Wednesday, February 27, 2008

Nonsense NOW

On a stage in which the spectacles and sentiments get all the press reviews, politicians have been quick to discover the rewards of baiting each other across jurisdictions. The spotlight, according to all the scripts, is trained not only to illuminate the hero but to dissolve all blemishes of appraisal and accomplishment.

London's "One Cent NOW" campaign to persuade the national government to contribute one cent of every GST nickel to cities writes a noble script for municipal politicians as the victims of "outdated" funding arrangements with other levels of government… "[n]otwithstanding the valuable contributions of their current municipal programming, such as the Gas Tax Funds, the Building Canada Fund, the GST rebate, the Public Transit Fund, and the Canada-Ontario Infrastructure Program." Surely there is an etcetera missing here. London, even more than most cities, is already extraordinarily dependent on spending by other levels of government considering alone the prominence of post-secondary education and health care institutions in the city's economy, and the local administration is surely ignoring other extra-governmental financing of which the recent $30 million in commitments to London's Diamond D-JET Corporation can only be one example. When the Frontier Centre's 2007 Local Government Performance Index reports that London's reliance on grants from other governments is 121 per cent above the average for Canadian municipalities, it's difficult to imagine that the City can suck any more out of other Canadians' taxes.

The City's claim that "property taxes and user fees … are not responsive to growth and do not provide sufficient revenue" is not only unsubstantiable, it doesn't even make sense when property tax revenue increases with assessment growth, when the City is at liberty to set both property tax rates and user fees, and when the City does not say what "sufficient revenue" means. Sufficient for what? Perhaps it is not the City than cannot afford to rely on property taxes, but property taxes that cannot afford to rely on what the City considers sufficient spending.

Whether voters are attending the City's script or not, the lines are falling on the deaf ears of the national government, and look to continue to do so. If the City considers a strategy of cooperation between different levels of government to be essential to maintaining its spending growth, it might drop the theatrical demands and get serious instead. In the words of Toronto Councillor Karen Stintz, speaking of her own city's "One Cent NOW" campaign:

The city's current strategy has focused on what the federal government is not giving the corporation of the city of Toronto instead of highlighting the federal government's contribution to business and to residents that live, work, play and visit in the Greater Toronto Area.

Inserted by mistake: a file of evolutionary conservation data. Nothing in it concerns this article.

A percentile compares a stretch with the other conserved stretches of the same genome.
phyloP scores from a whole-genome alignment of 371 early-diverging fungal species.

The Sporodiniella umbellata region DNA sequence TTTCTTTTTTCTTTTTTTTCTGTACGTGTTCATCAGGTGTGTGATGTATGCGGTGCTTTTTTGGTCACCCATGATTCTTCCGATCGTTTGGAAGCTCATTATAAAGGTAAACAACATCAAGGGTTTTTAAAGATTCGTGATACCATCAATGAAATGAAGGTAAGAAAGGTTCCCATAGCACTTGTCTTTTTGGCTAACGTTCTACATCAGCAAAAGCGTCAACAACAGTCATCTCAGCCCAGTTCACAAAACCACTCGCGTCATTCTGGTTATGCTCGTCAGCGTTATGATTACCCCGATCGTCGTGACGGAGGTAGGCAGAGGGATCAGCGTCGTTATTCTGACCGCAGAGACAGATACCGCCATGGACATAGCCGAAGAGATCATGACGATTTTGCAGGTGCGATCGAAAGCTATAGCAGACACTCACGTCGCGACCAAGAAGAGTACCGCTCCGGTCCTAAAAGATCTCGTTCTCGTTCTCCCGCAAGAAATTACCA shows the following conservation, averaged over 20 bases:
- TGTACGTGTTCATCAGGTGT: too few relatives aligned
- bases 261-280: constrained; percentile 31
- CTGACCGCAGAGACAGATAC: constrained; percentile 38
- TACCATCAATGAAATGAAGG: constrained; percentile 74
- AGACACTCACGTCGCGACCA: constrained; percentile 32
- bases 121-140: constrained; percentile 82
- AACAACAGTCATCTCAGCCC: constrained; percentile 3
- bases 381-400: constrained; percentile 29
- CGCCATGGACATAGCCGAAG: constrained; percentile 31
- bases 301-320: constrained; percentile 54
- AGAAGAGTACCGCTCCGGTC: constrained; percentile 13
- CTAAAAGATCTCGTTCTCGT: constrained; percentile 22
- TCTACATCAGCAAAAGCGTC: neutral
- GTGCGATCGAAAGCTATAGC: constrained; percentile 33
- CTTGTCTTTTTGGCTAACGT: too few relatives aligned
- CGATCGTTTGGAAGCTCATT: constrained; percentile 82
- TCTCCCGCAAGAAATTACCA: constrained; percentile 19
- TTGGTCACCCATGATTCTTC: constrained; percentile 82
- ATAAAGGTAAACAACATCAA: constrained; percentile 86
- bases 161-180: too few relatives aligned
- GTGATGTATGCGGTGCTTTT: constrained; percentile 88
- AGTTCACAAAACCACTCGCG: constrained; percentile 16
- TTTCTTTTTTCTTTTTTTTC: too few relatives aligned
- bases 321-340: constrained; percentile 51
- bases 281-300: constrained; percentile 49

3 comments:

mariposa said...

I just heard on Rogers news that London wants to impose a 3% (city) tax on hotel room fees, and in the future, on restaurants as well. Only Van Meerburgen opposed it - everybody else supports this.

This tax would go to Tourism London to - get this - promote tourism to London. (This caused me to laugh so hard I dropped what I was carrying - luckily it wasn't breakable.)

Actually, I believe they're trying to lobby the province to make it a provincial-wide tax, but if that's not possible, they want the option of imposing a city tax.

I guess I'm missing something...I don't get how forcing outsiders to pay more money to visit here will help boost tourism.

bonnie abzug said...

"The City's claim that "property taxes and user fees … are not responsive to growth and do not provide sufficient revenue" is not only unsubstantiable, it doesn't even make sense when property tax revenue increases with assessment growth, when the City is at liberty to set both property tax rates and user fees, and when the City does not say what "sufficient revenue" means."

Mapmaster, we don't always agree on matters at hand but I've always thought that you were reliable in terms of staying on your message. As peculiar as this may seem coming from me, let me remind you of something you have apparently forgotten in your haste to make your point.

There is only one taxpayer.

MapMaster said...

God forbid the day when I make as little sense as a City Hall press release, but won't you allow me discretion over the use of a right-wing rhetorical device?

There is only one taxpayer … in discussions of transfers of tax distribution or tax levying powers, or of the impacts of taxation. But certainly property taxes do respond to assessment growth, just not as fast as the City would like them to.